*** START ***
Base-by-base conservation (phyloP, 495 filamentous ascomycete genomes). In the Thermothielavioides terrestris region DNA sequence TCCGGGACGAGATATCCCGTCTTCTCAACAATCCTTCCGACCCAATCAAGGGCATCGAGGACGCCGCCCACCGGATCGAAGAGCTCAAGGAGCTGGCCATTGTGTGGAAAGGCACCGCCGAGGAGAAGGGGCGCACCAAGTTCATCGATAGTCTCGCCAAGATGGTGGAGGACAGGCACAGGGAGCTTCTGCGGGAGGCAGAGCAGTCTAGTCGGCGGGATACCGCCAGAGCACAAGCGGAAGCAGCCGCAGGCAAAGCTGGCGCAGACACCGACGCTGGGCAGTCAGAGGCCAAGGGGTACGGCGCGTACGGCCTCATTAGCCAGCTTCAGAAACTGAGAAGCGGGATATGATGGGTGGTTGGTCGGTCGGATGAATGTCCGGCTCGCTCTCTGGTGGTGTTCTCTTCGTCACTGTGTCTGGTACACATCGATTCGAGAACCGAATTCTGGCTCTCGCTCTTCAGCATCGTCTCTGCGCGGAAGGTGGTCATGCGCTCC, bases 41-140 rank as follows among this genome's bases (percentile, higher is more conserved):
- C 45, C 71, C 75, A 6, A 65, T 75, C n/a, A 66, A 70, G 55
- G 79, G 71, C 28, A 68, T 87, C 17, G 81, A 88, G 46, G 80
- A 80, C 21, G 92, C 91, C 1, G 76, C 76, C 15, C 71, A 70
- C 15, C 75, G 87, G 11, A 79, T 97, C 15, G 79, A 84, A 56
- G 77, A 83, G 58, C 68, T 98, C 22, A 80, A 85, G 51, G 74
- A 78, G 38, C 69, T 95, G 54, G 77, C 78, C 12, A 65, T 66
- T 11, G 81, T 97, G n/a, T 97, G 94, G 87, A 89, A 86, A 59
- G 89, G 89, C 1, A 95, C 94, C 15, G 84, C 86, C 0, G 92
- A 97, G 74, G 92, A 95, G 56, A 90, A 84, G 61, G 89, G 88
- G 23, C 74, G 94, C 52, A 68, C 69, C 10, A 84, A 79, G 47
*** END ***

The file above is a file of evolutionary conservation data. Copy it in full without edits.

Base-by-base conservation (phyloP, 495 filamentous ascomycete genomes). In the Thermothielavioides terrestris region DNA sequence TCCGGGACGAGATATCCCGTCTTCTCAACAATCCTTCCGACCCAATCAAGGGCATCGAGGACGCCGCCCACCGGATCGAAGAGCTCAAGGAGCTGGCCATTGTGTGGAAAGGCACCGCCGAGGAGAAGGGGCGCACCAAGTTCATCGATAGTCTCGCCAAGATGGTGGAGGACAGGCACAGGGAGCTTCTGCGGGAGGCAGAGCAGTCTAGTCGGCGGGATACCGCCAGAGCACAAGCGGAAGCAGCCGCAGGCAAAGCTGGCGCAGACACCGACGCTGGGCAGTCAGAGGCCAAGGGGTACGGCGCGTACGGCCTCATTAGCCAGCTTCAGAAACTGAGAAGCGGGATATGATGGGTGGTTGGTCGGTCGGATGAATGTCCGGCTCGCTCTCTGGTGGTGTTCTCTTCGTCACTGTGTCTGGTACACATCGATTCGAGAACCGAATTCTGGCTCTCGCTCTTCAGCATCGTCTCTGCGCGGAAGGTGGTCATGCGCTCC, bases 41-140 rank as follows among this genome's bases (percentile, higher is more conserved):
- C 45, C 71, C 75, A 6, A 65, T 75, C n/a, A 66, A 70, G 55
- G 79, G 71, C 28, A 68, T 87, C 17, G 81, A 88, G 46, G 80
- A 80, C 21, G 92, C 91, C 1, G 76, C 76, C 15, C 71, A 70
- C 15, C 75, G 87, G 11, A 79, T 97, C 15, G 79, A 84, A 56
- G 77, A 83, G 58, C 68, T 98, C 22, A 80, A 85, G 51, G 74
- A 78, G 38, C 69, T 95, G 54, G 77, C 78, C 12, A 65, T 66
- T 11, G 81, T 97, G n/a, T 97, G 94, G 87, A 89, A 86, A 59
- G 89, G 89, C 1, A 95, C 94, C 15, G 84, C 86, C 0, G 92
- A 97, G 74, G 92, A 95, G 56, A 90, A 84, G 61, G 89, G 88
- G 23, C 74, G 94, C 52, A 68, C 69, C 10, A 84, A 79, G 47